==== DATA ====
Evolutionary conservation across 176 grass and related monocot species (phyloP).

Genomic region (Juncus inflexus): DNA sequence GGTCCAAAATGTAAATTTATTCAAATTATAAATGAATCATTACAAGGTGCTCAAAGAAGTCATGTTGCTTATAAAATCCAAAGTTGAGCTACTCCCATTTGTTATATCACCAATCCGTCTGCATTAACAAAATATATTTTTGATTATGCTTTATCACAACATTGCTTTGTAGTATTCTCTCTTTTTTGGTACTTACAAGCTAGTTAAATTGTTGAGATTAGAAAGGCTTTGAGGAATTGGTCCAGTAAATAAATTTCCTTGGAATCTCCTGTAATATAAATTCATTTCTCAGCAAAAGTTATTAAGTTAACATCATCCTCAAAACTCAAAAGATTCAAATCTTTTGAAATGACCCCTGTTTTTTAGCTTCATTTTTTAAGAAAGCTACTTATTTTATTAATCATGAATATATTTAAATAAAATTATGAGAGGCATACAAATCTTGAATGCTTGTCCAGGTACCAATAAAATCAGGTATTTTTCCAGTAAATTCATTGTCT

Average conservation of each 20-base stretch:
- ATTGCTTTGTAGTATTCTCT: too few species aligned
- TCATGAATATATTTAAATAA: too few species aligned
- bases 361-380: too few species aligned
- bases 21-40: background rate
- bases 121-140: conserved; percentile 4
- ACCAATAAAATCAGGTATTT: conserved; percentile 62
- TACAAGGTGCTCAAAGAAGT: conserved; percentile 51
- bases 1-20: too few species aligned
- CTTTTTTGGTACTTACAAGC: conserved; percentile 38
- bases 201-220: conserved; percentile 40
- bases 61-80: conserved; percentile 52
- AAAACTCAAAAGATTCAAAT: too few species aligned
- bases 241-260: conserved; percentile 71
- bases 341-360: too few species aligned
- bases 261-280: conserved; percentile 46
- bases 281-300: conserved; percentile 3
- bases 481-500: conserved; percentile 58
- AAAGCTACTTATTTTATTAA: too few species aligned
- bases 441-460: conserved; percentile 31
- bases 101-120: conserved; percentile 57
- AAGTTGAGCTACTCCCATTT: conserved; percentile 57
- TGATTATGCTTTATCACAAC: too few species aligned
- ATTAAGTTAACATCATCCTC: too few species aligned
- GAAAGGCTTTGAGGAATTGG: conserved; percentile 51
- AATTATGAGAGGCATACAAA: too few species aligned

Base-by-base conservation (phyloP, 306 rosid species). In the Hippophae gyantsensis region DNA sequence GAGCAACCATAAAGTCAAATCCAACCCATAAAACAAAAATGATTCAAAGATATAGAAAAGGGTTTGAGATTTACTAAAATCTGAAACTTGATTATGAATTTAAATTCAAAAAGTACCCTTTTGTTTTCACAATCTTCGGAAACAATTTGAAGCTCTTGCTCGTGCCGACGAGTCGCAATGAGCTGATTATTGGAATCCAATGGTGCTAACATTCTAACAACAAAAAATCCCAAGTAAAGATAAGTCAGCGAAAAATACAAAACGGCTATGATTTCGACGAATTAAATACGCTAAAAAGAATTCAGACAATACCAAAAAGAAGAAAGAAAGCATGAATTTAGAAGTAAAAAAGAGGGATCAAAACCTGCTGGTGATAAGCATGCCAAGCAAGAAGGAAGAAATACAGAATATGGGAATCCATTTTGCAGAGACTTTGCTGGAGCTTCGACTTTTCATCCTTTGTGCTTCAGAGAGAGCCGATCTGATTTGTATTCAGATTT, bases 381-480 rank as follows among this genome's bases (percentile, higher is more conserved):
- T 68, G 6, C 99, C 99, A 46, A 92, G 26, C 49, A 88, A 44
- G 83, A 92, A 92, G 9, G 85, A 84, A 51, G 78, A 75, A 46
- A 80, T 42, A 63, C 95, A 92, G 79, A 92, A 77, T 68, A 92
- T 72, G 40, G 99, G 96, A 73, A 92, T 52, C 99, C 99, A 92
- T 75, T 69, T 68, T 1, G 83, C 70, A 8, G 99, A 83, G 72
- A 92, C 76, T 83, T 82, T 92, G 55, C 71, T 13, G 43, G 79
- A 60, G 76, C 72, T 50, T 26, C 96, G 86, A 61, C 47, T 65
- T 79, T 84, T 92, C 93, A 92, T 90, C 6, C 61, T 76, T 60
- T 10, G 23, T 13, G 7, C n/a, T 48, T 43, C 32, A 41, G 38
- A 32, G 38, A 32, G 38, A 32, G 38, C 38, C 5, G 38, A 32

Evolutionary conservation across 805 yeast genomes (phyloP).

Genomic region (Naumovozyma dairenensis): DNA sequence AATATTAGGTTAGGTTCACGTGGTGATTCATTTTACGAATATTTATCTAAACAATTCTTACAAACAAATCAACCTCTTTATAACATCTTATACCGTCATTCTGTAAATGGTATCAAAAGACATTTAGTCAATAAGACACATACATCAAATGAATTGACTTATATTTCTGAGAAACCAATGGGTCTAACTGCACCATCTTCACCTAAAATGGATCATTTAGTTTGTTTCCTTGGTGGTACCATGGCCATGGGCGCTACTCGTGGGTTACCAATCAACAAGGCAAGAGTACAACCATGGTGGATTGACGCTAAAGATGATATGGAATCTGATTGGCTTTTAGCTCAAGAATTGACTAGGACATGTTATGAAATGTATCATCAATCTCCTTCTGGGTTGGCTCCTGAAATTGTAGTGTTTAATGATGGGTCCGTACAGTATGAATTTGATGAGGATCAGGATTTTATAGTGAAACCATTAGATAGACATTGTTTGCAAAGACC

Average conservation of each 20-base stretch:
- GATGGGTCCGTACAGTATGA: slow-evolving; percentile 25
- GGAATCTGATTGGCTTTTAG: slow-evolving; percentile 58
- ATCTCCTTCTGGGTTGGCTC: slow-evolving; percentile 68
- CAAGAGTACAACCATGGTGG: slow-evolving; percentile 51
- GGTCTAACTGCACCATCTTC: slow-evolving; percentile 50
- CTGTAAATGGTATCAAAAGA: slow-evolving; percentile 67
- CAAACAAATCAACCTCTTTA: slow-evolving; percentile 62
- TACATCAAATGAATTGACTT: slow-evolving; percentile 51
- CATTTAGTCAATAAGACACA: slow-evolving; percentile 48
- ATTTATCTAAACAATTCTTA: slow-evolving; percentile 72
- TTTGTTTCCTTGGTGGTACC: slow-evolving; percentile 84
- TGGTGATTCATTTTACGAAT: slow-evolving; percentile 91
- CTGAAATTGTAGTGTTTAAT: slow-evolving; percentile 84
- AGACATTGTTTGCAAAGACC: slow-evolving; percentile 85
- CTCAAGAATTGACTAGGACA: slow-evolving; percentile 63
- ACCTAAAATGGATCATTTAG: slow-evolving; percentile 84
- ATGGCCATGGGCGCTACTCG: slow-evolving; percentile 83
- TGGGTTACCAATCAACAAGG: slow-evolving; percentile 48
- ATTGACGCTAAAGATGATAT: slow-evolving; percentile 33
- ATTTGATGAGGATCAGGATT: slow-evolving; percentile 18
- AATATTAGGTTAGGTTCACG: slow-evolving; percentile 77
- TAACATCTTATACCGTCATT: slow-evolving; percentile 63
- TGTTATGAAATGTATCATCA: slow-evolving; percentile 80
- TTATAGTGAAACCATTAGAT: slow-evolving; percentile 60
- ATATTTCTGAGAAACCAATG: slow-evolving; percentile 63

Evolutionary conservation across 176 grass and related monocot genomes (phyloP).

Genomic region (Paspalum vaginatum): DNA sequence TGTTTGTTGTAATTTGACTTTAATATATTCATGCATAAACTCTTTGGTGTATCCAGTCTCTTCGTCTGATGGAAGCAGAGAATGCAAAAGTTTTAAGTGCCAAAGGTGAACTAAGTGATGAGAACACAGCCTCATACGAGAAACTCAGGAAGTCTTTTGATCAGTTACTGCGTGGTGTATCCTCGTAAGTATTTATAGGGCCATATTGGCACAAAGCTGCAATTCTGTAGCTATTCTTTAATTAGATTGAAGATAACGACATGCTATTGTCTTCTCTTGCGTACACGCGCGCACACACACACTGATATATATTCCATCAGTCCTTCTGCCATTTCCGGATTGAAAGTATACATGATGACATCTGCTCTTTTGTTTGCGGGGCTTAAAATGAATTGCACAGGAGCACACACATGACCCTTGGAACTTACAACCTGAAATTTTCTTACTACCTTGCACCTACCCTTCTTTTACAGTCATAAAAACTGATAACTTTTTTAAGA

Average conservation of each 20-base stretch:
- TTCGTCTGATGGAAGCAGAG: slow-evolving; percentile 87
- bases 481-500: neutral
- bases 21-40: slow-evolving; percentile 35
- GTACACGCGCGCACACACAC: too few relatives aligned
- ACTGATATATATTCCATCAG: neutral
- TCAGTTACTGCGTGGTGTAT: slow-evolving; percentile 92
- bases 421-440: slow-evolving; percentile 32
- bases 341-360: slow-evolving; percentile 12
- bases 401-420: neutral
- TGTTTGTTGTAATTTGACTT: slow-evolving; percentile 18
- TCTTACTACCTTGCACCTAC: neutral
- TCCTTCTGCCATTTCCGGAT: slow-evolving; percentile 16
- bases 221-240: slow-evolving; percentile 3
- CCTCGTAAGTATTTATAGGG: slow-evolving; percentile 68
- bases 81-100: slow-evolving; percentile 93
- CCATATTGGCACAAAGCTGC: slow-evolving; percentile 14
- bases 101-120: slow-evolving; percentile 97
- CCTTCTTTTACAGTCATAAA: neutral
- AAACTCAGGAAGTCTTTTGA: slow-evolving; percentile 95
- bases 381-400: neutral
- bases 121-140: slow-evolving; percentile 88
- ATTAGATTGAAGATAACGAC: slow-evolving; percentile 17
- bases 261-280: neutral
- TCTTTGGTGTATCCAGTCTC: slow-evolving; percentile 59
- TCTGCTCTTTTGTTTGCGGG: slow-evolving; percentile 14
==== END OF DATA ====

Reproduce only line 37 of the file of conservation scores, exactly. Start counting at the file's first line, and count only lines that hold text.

- T 79, T 84, T 92, C 93, A 92, T 90, C 6, C 61, T 76, T 60